The chicks I got in late April self raised for 3 weeks before they were adopted by an older hen. Prior to the adoption they didn't dare go toward the south end of the alley where the older girls hang out when they aren't outside because they were chased. Instead they went north through the gate into the alpacas' area, the older hens are afraid of the boys and won't go there, except MAYBE when the boys are outside. The "kids" found the alpacas' open door before they were adopted and are more than happy to let themselves out of the barn after the auto door on the coop opens. The hen that adopted them went out that way as well ... until she decided they were on their own after a couple of months. She's not been out that door since and none of the other older hens has ever been out it. Some of the "kids" (now 6+ months old) decide they should not only be out of the barn before I open it in the morning, they should be on the wrong side of the 5' high gate as well, I'll find them up by the house. I guess chickens are smarter than alpacas ;)
 

Alaskan

Herd Master
Joined
May 9, 2017
Messages
2,029
Reaction score
4,179
Points
333
Location
Kenai Peninsula, Alaska
They aren't willing to push the door so it is held open against the pull of the hinges with a bungee. Lotta money and time spent getting those double acting hinges and the door in place. Oh well. It does allow them to choose if they want to be in or out.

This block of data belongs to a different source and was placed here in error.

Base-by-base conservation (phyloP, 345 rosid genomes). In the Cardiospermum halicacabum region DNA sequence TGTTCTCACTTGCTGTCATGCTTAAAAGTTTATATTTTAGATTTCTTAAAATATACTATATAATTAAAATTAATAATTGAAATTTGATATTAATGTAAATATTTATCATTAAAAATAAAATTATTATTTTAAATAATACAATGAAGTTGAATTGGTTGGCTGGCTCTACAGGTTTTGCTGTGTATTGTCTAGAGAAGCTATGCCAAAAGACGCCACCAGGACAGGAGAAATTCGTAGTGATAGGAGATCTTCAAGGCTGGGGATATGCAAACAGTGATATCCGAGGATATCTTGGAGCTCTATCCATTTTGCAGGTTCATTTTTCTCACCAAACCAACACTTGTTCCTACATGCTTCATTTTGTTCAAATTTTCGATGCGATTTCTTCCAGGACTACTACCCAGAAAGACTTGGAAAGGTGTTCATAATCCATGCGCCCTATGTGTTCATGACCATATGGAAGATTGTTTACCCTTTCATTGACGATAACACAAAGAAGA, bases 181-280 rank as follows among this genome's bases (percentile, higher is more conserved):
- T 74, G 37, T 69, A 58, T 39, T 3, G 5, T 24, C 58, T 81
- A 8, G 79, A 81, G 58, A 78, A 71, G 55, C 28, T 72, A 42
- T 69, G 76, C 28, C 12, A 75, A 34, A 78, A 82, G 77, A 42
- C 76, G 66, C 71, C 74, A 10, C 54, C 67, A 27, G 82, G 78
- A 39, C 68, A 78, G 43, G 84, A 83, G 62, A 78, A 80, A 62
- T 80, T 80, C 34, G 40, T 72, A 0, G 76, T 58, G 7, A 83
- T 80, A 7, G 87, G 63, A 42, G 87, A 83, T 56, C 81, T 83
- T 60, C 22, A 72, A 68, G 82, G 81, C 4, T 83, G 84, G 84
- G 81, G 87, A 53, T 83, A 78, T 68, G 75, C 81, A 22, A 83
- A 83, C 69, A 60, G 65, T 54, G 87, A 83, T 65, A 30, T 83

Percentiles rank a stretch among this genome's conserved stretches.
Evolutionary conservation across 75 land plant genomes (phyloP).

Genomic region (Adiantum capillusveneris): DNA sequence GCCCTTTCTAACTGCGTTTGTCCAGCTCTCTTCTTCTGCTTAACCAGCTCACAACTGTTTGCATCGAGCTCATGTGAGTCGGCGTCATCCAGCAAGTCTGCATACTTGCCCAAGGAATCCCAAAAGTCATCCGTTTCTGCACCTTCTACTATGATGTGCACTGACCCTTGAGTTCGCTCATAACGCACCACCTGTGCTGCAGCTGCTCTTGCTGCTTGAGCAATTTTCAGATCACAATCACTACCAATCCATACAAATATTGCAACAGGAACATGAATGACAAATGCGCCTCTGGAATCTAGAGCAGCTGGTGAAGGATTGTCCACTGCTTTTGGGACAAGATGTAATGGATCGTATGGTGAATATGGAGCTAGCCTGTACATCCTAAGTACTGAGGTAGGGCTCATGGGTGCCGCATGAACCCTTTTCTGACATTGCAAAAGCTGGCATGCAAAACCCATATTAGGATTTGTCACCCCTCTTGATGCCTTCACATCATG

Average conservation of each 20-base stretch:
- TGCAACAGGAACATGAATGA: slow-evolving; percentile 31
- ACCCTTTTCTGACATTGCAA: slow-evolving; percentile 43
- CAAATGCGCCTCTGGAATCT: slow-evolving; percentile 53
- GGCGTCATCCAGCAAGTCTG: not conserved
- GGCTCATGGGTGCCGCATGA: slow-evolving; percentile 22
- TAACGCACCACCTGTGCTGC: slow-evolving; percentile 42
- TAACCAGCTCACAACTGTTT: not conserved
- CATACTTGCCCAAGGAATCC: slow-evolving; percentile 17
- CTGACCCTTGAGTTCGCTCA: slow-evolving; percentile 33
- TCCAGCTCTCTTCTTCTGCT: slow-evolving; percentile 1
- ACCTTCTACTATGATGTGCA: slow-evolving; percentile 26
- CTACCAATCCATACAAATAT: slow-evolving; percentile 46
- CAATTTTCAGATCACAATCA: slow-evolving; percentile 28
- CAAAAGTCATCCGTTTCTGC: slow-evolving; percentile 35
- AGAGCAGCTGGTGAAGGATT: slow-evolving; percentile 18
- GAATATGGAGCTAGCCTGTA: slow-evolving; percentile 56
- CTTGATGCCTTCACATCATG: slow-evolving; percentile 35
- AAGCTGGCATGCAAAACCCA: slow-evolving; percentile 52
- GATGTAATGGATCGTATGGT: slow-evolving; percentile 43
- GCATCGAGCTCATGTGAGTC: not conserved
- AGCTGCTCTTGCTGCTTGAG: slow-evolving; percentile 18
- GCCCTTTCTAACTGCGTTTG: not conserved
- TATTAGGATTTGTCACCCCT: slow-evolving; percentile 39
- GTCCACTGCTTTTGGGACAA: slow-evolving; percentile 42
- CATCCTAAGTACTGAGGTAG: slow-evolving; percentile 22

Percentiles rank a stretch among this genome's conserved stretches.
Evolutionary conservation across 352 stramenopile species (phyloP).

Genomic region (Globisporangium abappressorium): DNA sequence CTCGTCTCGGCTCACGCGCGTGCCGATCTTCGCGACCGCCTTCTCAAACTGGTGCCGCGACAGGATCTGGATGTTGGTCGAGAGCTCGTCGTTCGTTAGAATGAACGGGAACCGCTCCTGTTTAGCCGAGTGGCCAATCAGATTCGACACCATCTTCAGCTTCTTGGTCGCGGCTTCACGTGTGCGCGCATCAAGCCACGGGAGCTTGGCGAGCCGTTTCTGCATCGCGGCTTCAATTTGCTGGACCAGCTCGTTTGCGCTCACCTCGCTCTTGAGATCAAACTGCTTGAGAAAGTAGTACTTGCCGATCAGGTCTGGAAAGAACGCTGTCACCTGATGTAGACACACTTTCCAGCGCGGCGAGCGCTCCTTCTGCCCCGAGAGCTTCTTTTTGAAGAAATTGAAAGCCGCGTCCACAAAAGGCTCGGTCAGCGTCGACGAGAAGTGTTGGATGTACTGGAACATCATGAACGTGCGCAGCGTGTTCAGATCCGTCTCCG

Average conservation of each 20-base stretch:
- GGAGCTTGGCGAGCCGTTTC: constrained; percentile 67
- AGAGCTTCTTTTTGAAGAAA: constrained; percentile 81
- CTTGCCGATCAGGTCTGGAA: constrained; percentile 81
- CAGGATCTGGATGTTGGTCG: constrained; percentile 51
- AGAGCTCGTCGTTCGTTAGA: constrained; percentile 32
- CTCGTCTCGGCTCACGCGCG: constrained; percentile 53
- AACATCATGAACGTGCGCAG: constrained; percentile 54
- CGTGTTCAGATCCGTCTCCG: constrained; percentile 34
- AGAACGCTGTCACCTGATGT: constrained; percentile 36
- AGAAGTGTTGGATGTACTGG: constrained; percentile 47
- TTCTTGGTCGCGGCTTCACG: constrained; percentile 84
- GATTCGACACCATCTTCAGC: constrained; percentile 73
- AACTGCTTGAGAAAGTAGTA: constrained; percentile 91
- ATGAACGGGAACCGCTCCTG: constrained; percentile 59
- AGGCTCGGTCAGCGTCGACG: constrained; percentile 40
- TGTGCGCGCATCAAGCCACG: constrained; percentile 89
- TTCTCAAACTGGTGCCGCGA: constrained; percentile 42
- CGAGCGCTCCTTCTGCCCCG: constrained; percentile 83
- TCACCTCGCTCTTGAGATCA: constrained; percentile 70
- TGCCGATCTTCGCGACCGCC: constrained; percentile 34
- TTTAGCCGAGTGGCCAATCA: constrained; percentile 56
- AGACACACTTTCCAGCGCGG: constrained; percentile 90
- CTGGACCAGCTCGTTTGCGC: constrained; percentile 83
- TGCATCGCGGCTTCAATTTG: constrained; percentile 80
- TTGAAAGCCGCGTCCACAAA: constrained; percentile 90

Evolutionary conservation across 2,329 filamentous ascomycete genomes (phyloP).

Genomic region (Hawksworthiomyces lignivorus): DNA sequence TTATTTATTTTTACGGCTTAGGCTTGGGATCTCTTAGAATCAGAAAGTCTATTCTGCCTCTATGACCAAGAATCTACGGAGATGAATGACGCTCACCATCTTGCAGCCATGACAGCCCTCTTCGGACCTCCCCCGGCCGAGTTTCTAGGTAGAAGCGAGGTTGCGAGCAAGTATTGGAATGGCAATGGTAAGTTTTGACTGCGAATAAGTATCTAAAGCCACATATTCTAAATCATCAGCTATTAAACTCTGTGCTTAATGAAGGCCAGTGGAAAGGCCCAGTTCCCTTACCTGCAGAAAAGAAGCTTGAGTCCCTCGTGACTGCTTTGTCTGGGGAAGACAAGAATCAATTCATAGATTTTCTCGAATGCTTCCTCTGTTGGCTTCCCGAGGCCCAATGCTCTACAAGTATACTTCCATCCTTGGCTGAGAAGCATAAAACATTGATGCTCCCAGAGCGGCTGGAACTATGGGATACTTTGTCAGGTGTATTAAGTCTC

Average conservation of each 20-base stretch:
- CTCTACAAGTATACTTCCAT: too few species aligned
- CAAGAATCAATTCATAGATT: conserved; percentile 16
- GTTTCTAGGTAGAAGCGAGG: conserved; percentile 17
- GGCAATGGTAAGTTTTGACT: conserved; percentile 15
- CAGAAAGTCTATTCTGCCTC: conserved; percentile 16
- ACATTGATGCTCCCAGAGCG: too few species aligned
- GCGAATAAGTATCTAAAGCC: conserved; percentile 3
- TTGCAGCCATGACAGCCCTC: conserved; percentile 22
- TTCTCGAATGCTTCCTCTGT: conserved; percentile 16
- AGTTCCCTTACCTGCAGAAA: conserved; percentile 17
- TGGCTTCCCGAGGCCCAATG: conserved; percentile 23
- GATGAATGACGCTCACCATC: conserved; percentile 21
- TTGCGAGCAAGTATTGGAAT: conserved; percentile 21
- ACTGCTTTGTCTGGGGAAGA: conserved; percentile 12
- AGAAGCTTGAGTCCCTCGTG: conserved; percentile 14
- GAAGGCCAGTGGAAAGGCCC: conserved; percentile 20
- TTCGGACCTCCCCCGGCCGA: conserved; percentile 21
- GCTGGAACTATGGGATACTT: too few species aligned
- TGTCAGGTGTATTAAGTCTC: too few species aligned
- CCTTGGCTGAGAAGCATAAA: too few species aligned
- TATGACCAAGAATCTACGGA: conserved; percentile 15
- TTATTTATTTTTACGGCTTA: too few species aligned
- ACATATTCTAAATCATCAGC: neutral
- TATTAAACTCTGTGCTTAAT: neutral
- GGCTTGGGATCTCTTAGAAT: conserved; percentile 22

really? You can't train them open it? Our horses were happy to push through a spring loaded door. :hu

As to hay, I am guessing that they are just like goats. The colder it gets the more they will eat. And, free feeding hay is needed to make sure they stay warm.
 

Bruce

Herd Master
Joined
Feb 4, 2016
Messages
13,651
Reaction score
33,397
Points
723
Location
NW Vermont
They don't seem to get the idea. When I put the door in I tried to show them by pushing it and walking through. No go, when they feel the door on their neck they get scared and back out of the doorway ... which then closes the door tighter on their neck at their head and oh boy, that isn't good. The door has been blown shut a couple of times, they stayed (and pooped) in the barn alley instead of trying the door.

They have as much hay as they want every day. They eat it in the summer even though there is way more grass than they can eat so I guess they need some fiber and set their own balance. As far as staying warm, they seem really good at that. They spend more time in the barn in the summer than outside. I open the doors on both ends of the alley during the day if it isn't going to rain so there is a breeze blowing through. Now that it is cold, they are out most all the time. Even last night when it was 22°F, frost on the alpacas this morning. I guess that is because their normal habitat starts at about 11,500 feet in the Andes. I can't imagine how uncomfortable alpacas and llamas must be in the southern states during the summer.
 
Top